Nothing Left to Burn totally caught me by surprise. It’s kind of described as this YA contemporary, but to me it’s more like a YA Contemporary Thriller/Mystery.
The autumn morning after sixteen-year-old Audrey Harper loses her virginity, she wakes to a loud, persistent knocking at her front door. Waiting for her are two firemen, there to let her know that the moment she’s been dreading has arrived: the enormous wildfire sweeping through Orange County, California, is now dangerously close to her idyllic gated community of Coto de Caza, and it’s time to evacuate.
Over the course of the next twenty-four hours, as Audrey wrestles with the possibility of losing her family home, she also recalls her early, easy summer days with Brooks, the charming, passionate, but troubled volunteer firefighter who enchants Audrey–and who is just as enthralled by her. But as secrets from Brooks’s dark past come to light, Audrey can’t help but wonder if there’s danger in the pull she feels–both toward this boy, and toward the fire burning in the distance.
TW: self harm
I’m not really sure what I was expecting with Nothing Left to Burn but whatever it was was nothing like what happened. I was expecting this like find-yourself story with this forest fire background, but what it ended up being was this almost thriller-mystery atmosphere that just rose and rose.
I saw a lot of myself in Audrey – and a lot of who I was in high school. This both made me really happy, and also a bit nostalgic, and even sad. In high school I was very much like Audrey. I felt like I was living on the outside and then I had this toxic relationship. Would my ex have been like Brooks? Maybe actually.
They have this mutually toxic relationship, like a wildfire, where they just fuel it. I really loved this metaphor because I was recently talking to someone about how relationships are like fire – the quick to start, quick to burn out, or the passionate one, or the slow burning ones. Not to mention how many love language and love words are actually fire metaphors (consume, burn for you, etc.).
Suffice it to say, I could really identify with Audrey and her relationship to Brooks in a way I wasn’t sure I would have from the summary. And because of this, it enriched the whole reading experience. It felt almost like an ode to my younger self – the self that didn’t understand that we can’t always save someone or wait for them to change, the self that didn’t know that she was fueling a fire, the self that felt her family’s pressure.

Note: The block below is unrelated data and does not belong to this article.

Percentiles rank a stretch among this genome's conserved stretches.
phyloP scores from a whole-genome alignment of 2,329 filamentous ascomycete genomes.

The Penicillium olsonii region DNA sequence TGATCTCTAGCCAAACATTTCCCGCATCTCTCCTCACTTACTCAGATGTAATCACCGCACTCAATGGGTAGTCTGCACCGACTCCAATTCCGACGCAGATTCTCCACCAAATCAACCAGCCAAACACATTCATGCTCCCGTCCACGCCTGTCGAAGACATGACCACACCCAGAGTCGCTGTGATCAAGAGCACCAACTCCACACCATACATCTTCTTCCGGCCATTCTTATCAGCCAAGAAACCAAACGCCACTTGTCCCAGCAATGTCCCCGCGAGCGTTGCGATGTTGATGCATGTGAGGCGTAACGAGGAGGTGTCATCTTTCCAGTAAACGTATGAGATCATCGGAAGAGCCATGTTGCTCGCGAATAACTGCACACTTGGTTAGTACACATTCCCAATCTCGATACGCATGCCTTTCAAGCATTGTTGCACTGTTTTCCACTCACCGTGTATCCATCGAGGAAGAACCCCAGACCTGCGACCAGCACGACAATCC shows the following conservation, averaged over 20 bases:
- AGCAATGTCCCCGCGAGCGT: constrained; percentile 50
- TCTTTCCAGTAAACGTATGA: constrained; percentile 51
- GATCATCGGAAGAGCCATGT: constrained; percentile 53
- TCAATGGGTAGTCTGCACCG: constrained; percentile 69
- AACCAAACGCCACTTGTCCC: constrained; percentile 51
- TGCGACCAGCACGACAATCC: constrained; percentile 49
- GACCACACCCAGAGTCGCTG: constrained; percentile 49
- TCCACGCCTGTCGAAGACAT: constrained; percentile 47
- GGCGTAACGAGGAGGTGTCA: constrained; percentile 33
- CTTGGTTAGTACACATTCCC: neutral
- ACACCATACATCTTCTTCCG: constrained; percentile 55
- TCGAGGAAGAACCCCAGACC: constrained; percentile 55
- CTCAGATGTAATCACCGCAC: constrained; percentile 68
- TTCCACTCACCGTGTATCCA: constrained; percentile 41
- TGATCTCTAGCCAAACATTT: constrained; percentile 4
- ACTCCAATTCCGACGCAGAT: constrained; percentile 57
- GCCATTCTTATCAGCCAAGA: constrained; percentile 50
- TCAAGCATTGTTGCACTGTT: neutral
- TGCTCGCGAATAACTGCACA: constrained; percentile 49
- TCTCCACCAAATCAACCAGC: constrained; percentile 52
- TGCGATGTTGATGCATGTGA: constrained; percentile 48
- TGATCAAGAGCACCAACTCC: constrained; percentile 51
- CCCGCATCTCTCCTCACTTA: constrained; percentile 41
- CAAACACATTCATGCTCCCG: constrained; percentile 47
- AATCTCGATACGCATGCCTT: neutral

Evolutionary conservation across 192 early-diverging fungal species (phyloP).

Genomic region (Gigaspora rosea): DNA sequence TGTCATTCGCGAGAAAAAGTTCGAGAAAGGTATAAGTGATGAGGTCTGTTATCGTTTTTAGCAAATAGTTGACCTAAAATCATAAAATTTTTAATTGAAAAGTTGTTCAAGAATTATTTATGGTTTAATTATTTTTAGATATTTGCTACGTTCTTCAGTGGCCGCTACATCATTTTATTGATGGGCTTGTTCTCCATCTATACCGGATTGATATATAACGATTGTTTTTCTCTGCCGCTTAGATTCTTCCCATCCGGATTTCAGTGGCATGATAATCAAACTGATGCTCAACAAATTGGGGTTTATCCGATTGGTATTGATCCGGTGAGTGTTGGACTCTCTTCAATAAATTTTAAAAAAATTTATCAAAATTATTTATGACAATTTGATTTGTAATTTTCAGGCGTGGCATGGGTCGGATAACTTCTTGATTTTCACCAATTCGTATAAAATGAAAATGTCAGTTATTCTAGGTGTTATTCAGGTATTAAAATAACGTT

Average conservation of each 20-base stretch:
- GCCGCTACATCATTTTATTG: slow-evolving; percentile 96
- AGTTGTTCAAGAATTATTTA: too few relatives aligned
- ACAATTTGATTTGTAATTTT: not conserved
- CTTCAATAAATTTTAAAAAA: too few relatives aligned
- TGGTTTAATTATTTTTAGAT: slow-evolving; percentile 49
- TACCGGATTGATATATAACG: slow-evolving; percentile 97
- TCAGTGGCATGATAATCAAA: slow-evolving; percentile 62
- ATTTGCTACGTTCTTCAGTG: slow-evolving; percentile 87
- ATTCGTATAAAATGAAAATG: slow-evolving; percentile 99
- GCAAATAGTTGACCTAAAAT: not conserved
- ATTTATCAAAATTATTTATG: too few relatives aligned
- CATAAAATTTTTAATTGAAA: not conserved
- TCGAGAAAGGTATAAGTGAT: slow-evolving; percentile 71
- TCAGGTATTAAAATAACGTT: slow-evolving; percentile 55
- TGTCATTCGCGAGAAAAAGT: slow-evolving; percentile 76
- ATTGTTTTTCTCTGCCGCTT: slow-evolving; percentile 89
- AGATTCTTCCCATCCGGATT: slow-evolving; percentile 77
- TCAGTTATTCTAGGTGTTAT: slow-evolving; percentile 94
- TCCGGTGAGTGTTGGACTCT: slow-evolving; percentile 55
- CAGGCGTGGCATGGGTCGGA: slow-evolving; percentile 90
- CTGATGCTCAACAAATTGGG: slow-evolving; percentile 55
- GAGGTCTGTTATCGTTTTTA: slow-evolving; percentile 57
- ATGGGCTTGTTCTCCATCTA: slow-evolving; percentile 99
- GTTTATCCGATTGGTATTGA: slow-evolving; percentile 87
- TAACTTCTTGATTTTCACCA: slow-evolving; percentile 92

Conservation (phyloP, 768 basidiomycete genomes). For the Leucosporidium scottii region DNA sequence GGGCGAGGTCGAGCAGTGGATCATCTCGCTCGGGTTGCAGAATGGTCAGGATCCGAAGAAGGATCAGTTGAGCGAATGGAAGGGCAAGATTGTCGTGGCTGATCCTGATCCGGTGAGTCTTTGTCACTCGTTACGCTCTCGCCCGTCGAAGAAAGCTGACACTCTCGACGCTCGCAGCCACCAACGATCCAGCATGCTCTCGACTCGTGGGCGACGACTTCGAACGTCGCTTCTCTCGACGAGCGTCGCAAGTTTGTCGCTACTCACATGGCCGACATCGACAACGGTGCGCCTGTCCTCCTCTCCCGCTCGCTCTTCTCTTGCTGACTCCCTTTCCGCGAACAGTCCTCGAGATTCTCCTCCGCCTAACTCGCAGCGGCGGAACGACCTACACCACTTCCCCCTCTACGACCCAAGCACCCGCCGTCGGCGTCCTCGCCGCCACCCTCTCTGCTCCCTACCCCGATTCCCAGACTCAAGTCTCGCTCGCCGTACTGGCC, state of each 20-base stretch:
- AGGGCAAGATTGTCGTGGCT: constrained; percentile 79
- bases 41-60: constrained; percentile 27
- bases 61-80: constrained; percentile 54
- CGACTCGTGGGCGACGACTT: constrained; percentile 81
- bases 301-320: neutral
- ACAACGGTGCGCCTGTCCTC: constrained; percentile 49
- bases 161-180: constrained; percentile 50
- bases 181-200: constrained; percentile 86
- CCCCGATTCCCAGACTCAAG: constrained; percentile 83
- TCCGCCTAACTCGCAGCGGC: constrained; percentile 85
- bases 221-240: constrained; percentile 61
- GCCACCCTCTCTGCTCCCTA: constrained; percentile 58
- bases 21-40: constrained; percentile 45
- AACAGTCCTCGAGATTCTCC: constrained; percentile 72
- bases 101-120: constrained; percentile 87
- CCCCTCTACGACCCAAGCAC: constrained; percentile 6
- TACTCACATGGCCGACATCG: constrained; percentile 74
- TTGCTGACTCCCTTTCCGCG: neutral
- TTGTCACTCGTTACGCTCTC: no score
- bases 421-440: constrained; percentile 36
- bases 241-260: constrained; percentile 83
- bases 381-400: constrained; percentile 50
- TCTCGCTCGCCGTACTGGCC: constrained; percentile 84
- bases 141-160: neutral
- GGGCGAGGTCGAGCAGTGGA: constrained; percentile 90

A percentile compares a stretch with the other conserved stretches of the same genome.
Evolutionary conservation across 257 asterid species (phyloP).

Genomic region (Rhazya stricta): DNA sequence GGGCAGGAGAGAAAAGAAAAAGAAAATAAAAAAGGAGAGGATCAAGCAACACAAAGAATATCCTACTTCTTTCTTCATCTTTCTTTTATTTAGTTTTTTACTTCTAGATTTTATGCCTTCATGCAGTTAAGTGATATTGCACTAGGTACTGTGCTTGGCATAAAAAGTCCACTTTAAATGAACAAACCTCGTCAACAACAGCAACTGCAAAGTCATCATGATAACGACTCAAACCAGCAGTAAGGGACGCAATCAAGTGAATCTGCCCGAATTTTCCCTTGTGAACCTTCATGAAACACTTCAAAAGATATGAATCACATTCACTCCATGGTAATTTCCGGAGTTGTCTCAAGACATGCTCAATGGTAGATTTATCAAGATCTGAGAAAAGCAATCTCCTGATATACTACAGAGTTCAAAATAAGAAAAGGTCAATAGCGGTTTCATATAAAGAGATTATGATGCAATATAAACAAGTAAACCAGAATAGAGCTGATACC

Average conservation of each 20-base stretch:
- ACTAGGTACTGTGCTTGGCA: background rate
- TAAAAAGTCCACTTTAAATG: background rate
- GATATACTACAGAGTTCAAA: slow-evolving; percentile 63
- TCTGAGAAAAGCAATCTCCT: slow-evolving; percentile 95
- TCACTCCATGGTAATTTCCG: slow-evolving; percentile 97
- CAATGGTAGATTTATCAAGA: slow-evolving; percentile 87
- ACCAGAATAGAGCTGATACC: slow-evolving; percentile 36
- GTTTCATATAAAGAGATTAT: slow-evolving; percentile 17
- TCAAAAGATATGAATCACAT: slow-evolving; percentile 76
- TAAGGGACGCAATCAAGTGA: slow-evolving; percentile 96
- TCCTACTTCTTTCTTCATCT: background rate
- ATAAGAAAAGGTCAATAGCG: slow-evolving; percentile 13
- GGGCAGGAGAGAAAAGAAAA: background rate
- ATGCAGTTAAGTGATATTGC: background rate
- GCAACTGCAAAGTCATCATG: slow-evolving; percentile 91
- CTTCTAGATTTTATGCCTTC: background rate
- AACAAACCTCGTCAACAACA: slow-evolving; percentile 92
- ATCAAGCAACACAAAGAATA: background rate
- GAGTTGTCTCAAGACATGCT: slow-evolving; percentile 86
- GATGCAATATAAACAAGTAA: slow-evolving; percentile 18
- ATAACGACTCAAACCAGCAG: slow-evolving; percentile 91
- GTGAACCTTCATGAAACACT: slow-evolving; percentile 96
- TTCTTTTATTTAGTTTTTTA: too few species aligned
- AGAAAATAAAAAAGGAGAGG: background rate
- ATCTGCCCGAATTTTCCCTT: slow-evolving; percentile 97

(Audrey’s best friend is also bisexual).
Nothing Left to Burn starts off with a fascinating hook. Immediately we feel similar overwhelmed because there’s a lot we’re catching up on. It almost feels like we’ve walked into the heat of the flames both in the intensity of the writing and the story. Audrey is making sense of her lost virginity, this forest fire, and events that are alluded to. The tension only rises as Ezell has these alternating chapters of the past with the present that are almost like flashbacks. Actually, that’s probably what they are. And they build in tension, fear, and panic.
(It also made me think a lot about the importance or the pressure we put on virginity and this ‘rite of passage’).
I deeply connected to Audrey and her sort of awakening in this book. It was a book that was deeply about our relationships to other people and to ourselves. There were catchy and evocative one liners and this book was rife with tension. There’s something intoxicating, and enthralling, about being lost in the fire – watching it burn and consume. It’s hard because we want to protect the people we love, the toxic relationships we think we can save, that we ignore our get feeling, but we can’t and it’s hard process a hard life a hard thing to break off contact, to douse the flames and face the night
Make sure to check out Nothing Left to Burn on Goodreads.